By Rowan Forster
A radical primary school with a “creative” curriculum that allows students to practice self-discipline has been given the go-ahead by Cardinia Shire – but it won’t be around for long.
The School of Creative Education this week was issued a planning permit to operate at 6 Rainy Hill Road, despite safety fears about the adjoining four-way cross section dirt road.
However, councillors expressed their disappointment at the school’s desire to use the Cockatoo site as a “temporary premises” until they find something more suitable.
“It’s a shame because they’re not even looking in our shire for their permanent residency,” Cr Leticia Wilmot said.
“It’s only planning to be there for three years.
“Their intention is to have a much bigger property than this with farming land, so children can learn about sustainable living.”
It is believed the school wants to relocate to a block as large as 50 acres.
The Rain Hill Road site was formerly occupied by the Montessori School, which opened in 1983 and eventually closed in 2014.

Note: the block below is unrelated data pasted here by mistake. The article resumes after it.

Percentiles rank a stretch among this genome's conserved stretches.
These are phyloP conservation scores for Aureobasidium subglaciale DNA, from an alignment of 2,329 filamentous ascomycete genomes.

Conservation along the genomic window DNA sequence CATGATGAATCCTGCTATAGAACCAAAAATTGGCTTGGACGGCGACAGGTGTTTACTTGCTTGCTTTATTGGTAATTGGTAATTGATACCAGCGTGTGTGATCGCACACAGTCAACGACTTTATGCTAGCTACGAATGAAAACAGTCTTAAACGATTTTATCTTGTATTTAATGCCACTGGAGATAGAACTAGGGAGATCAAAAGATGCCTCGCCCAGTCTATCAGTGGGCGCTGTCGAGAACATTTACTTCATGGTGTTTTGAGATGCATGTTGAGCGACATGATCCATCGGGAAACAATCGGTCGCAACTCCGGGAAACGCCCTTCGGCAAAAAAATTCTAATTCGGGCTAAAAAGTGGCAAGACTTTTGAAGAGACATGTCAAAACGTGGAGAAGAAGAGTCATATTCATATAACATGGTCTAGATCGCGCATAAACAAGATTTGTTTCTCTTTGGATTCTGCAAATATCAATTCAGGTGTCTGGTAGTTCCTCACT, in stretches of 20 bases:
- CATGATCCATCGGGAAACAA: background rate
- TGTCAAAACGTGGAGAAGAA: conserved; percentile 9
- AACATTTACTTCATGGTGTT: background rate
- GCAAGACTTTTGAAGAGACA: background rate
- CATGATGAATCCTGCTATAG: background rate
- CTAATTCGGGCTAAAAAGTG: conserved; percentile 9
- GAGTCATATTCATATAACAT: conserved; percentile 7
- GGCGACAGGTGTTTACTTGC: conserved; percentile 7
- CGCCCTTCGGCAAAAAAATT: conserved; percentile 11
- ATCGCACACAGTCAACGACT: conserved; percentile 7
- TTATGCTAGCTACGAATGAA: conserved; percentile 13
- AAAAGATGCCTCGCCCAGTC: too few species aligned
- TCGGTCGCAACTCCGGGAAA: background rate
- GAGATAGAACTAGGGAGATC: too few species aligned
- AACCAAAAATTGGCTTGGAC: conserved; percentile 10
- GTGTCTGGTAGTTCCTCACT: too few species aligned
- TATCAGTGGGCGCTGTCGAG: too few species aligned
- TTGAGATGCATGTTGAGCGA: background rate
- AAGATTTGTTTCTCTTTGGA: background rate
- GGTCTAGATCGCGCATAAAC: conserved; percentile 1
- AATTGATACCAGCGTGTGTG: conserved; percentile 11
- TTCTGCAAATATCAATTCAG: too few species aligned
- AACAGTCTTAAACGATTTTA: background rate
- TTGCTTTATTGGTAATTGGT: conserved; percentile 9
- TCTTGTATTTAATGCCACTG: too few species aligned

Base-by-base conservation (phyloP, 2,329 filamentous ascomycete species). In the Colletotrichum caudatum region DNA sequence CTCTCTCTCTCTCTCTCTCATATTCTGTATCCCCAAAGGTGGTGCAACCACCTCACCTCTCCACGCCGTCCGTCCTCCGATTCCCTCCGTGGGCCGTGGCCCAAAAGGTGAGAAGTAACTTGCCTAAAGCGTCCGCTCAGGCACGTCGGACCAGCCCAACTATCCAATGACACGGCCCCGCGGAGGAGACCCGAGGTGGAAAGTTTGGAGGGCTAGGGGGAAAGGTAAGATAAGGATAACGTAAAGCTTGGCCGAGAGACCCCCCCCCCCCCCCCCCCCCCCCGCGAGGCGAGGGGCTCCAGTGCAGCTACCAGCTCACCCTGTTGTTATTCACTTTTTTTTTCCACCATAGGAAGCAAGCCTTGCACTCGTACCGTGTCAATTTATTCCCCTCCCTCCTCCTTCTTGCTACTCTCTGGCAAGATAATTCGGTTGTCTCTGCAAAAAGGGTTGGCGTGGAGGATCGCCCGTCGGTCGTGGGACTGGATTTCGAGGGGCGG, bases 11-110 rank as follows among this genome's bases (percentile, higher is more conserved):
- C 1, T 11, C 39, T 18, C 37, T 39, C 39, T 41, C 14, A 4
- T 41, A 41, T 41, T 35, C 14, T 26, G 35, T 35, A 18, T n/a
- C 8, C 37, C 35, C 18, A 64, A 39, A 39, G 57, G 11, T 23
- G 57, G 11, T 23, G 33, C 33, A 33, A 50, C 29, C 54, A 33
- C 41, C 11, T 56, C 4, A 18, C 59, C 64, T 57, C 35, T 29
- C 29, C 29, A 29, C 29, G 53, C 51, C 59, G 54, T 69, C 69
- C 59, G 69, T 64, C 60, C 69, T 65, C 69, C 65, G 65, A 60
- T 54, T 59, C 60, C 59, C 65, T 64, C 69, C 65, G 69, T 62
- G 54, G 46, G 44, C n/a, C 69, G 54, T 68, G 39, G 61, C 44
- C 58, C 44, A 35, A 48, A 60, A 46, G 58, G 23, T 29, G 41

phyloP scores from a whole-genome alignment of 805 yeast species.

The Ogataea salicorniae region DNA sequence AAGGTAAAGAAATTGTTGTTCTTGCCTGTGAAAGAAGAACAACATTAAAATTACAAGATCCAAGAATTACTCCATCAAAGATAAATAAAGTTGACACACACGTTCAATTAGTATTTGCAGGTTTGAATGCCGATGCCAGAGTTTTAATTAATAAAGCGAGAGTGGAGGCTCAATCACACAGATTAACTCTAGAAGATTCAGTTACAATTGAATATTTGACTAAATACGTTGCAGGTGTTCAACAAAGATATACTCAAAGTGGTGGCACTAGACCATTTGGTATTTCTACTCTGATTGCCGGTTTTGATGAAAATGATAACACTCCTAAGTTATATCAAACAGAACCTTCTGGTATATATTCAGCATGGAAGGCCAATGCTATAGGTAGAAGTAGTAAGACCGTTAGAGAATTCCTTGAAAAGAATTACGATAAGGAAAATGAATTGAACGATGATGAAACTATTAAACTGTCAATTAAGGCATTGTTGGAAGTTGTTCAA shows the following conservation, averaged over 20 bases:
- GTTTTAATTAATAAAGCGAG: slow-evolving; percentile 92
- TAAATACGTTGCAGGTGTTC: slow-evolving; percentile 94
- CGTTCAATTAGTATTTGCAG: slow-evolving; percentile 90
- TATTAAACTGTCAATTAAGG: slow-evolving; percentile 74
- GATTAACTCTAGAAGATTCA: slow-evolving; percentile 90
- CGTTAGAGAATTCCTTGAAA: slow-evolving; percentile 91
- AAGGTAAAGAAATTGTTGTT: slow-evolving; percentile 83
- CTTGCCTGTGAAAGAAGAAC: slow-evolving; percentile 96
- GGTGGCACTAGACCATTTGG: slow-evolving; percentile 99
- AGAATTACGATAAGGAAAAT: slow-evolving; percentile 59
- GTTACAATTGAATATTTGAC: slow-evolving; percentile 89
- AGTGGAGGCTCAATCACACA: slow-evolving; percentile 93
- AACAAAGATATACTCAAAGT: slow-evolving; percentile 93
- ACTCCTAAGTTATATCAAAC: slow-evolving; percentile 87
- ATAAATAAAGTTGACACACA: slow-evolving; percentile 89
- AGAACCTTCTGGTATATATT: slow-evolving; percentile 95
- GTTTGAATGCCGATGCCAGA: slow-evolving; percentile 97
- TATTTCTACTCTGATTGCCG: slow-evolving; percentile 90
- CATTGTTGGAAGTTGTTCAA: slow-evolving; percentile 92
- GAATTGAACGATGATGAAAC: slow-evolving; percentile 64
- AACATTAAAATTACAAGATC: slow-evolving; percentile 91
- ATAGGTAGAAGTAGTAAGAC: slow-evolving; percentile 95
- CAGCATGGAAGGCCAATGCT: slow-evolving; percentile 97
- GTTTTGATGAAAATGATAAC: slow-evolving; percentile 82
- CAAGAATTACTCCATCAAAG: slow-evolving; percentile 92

It has been unoccupied since.
The School of Creative Education currently operates the Farm School for pre-school aged children and The Tribe for home-schoolers.
It is expected the primary school will open in 2019.
Founder Jane Macdonald was inspired to spearhead the unorthodox learning approach after her own experiences growing up.
“My teachers said I was rebellious, distracted, disorganised, and unmotivated – and they were right.
“I was one of those kids who needed her hands on things.
“We’re offering these creative programs because too many childrens’ lights go out during their education – and there’s no need for that.
“Too many grow up to have little idea about who they are, what they are capable of, and how they add value to the world around them.”
Under conditions imposed by council, the school is only permitted to have 50 students on site.
Cr Jeff Springfield added an additional condition to the approval – that the council reviews current maintenance and safety requirements on the four-way cross section, and undertakes a traffic count in several months.
“The community has been overwhelmingly supportive, but the only concerns have been with the safety and the road structure about it,” he said.
“What these guys are trying to achieve with their unique structure is a wonderful thing.
“We’re trying to make it work on all fronts for all parties involved.”